5 Important Writs of India in the point of view IPO exam
Four important writes of India are: 1. Habeas Corpus 2. Mandamus 3.Prohibition 4. Certiorari 5. Quo Warranto!
1. Habeas Corpus:
A writ of habeas corpus is in the nature of an order calling upon the person who has detained another, to produce the latter before the Court in order to let the Court know on what ground she/ he has been confined and to set him/her free if there is no legal justification for the imprisonment.
The words ‘habeas corpus’ literally mean ‘you may have the body’. The writ may be addressed to any person whatever, an official or a private person who has another person in his custody and disobedience to the writ is met with punishment for the contempt of the court.
The different purposes for which the writ of habeas corpus can be issued are: (a) for the enforcement of fundamental rights, (b) to decide whether the order of imprisonment or detention is ultra vires the statute that authorises the imprisonment or detention.
The writ of habeas corpus is, however, not issued in the following cases:
(i) Where the person against whom the writ is issued or the person who is detained is not within the jurisdiction of the Court, (ii) To secure the release of a person who has been imprisoned by a court of law on a criminal charge, (iii) To interfere with a proceeding for contempt by a court of record or by the Parliament.
Mandamus literally means ‘we command.’ It commands the person, to whom it is addressed to perform some public or quasi-public legal duty which she/he has refused to perform and the performance of which cannot be enforced by any other adequate legal remedy.
It is, therefore, clear that mandamus will not be issued unless the applicant has a legal right for the performance of that particular legal duty of a public nature and the party against whom the writ is sought, is bound to perform that duty.
The purposes for which a writ may be issued are as:
(a) For the enforcement of fundamental rights. Whenever a public officer or a Government has acted in a manner violating the Fundamental Right of a person, the court would issue a writ of mandamus restraining the public officer or the Government from enforcing that order or acting against the person whose fundamental right has been infringed,
(b) Mandamus can be issued by a High Court for various other purposes, e.g.,
(i) To enforce the performance of a statutory duty where in a public officer has got a power conferred by the Constitution or a statute. The Court may issue a mandamus directing him/her to exercise the power in case she/he refuses to do so.
(ii) To compel a person to perform his public duty where the duty is imposed by the Constitution or a statute or a statutory instrument,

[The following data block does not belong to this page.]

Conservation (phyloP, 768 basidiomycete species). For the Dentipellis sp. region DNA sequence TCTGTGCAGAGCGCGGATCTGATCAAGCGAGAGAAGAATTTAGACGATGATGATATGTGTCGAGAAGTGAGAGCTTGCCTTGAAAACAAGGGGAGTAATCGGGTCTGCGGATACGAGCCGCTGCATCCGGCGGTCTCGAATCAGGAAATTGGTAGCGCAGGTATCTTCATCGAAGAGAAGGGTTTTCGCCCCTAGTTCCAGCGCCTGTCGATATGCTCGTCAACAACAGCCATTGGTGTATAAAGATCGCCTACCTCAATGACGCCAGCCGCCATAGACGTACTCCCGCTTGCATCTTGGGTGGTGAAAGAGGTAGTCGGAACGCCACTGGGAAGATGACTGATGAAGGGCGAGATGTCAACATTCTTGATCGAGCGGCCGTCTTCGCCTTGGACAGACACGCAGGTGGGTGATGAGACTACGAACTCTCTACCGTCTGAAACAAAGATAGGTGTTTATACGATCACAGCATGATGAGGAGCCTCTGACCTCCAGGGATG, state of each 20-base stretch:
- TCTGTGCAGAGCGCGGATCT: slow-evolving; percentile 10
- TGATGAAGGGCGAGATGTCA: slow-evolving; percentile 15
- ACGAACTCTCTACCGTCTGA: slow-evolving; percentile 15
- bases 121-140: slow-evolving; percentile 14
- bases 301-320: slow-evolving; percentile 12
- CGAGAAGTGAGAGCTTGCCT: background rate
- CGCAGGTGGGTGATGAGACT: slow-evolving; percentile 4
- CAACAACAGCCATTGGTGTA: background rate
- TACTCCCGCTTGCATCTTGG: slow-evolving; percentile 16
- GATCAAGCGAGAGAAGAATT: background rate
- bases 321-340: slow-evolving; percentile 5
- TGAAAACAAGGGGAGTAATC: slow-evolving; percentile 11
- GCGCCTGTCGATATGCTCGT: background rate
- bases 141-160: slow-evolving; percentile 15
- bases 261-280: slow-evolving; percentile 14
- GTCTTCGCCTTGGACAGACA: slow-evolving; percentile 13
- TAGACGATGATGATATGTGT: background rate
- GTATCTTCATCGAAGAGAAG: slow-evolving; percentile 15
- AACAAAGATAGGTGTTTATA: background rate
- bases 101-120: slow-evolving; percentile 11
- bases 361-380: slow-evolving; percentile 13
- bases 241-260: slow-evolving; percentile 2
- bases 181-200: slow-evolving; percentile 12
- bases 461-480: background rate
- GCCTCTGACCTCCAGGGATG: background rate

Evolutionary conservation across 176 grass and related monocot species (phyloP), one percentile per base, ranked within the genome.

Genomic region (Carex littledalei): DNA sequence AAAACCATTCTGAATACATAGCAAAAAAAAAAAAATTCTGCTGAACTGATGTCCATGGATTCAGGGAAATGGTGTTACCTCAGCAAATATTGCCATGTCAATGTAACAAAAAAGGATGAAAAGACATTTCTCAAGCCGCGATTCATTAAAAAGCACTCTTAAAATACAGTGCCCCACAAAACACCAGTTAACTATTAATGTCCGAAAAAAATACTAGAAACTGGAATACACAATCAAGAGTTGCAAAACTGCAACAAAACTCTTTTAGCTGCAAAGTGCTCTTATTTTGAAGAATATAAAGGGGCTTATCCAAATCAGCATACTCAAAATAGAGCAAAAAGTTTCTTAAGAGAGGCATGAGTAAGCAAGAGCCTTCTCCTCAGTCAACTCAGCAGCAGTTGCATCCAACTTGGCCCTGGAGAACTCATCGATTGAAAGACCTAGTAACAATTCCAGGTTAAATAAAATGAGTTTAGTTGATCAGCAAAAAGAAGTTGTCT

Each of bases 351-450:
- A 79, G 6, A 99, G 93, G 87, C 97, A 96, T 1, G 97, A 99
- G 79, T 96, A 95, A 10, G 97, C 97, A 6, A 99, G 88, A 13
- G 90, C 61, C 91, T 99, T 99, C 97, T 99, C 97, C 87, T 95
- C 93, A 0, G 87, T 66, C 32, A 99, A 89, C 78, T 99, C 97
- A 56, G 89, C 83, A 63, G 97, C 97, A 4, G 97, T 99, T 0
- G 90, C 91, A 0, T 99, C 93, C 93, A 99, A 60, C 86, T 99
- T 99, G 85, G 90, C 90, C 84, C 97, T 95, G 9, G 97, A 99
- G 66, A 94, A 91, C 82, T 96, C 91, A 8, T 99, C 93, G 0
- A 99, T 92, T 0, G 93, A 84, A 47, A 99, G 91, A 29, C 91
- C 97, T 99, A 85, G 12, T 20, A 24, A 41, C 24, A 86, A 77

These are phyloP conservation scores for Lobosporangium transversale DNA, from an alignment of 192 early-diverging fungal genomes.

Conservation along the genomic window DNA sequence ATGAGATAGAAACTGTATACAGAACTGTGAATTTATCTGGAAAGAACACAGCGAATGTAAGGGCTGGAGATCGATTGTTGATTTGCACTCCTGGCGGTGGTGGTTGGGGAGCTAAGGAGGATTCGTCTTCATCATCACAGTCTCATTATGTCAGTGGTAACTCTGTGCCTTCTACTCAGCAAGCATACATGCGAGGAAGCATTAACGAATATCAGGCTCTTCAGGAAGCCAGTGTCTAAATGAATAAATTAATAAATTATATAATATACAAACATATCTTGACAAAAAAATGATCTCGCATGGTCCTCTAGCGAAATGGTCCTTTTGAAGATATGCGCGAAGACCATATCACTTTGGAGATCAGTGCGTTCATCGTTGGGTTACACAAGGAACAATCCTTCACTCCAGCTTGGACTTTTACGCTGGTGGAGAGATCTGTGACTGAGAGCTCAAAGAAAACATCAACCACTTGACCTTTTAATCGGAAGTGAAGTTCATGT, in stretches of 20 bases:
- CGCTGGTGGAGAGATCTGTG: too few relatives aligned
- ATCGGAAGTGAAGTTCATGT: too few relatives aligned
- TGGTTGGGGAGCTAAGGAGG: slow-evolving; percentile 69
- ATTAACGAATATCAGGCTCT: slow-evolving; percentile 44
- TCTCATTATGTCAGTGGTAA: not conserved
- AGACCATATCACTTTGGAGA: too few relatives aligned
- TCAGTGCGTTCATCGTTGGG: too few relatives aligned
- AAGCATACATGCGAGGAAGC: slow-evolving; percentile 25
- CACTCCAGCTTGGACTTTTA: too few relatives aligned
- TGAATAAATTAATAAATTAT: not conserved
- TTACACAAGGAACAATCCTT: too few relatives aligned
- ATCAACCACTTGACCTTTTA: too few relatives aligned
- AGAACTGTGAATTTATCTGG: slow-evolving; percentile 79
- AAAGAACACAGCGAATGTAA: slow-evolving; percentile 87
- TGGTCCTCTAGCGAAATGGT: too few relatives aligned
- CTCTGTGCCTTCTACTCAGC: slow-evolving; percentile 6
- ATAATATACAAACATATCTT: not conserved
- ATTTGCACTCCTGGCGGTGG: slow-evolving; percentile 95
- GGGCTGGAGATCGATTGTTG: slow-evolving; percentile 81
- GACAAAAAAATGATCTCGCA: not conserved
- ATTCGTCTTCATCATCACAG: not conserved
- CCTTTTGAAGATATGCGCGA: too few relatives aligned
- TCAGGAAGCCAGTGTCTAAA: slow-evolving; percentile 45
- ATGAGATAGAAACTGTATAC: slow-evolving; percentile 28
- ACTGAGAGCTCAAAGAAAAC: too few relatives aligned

(iii) To compel a court or judicial tribunal to exercise its jurisdiction when it has refused to exercise it.
(iv) To direct a public official or the Government, not to enforce a law that is unconstitutional.
The writ of prohibition is a writ issued by the Supreme Court or a High Court to an inferior court forbidding the latter to continue proceedings therein in excess of its jurisdiction or to usurp a jurisdiction with which, it is legally not vested.
The writ of prohibition differs from the writ of mandamus in the sense that while mandamus commands activity, prohibition commands inactivity. Further, while mandamus is available not only against judicial authorities but also against administrative authorities, prohibition as well as certiorari are issued only against judicial or quasi- judicial authorities.
The literal meaning of the word ‘certiorari’ is “to be more fully informed of”. Though prohibition and certiorari are both issued against Courts or tribunals exercising judicial or quasi-judicial powers, certiorari is issued to quash the order or decision of the tribunal while prohibition is issued to prohibit the tribunal from an ultra vires order or decision.
While prohibition is available at an earlier stage, certiorari is available at a later stage, on similar grounds. The object of both is to secure that the jurisdiction of an inferior court or tribunal is properly exercised and to see that it does not usurp the jurisdiction for which it does not possess an authority.
5. Quo Warranto:
Quo warranto is a proceeding whereby the court enquires into the legality of the claim which a party asserts to a public office, and to oust him/her from its enjoyment if the claim is found to be fake or invalid.
The conditions necessary for the issue of a writ of quo warranto are as follows:
(i) The office must be public and it must be created by statute or by the Constitution itself;
(ii) The office must be a substantive one and not merely the function or employment of a servant at the will and during the pleasure of another.
(iii) There has been a contravention of the Constitution or a statute or statutory instrument, in appointing such a person to that office.
The fundamental basis of the proceeding of quo warranto is that the public has an interest to see that an unlawful claimant does not usurp a public office. It is, however, a discretionary remedy that the court may grant or refuse according to the facts, and circumstances in each case. Quo warranto is thus a very powerful instrument for safeguarding against the usurpation of public offices.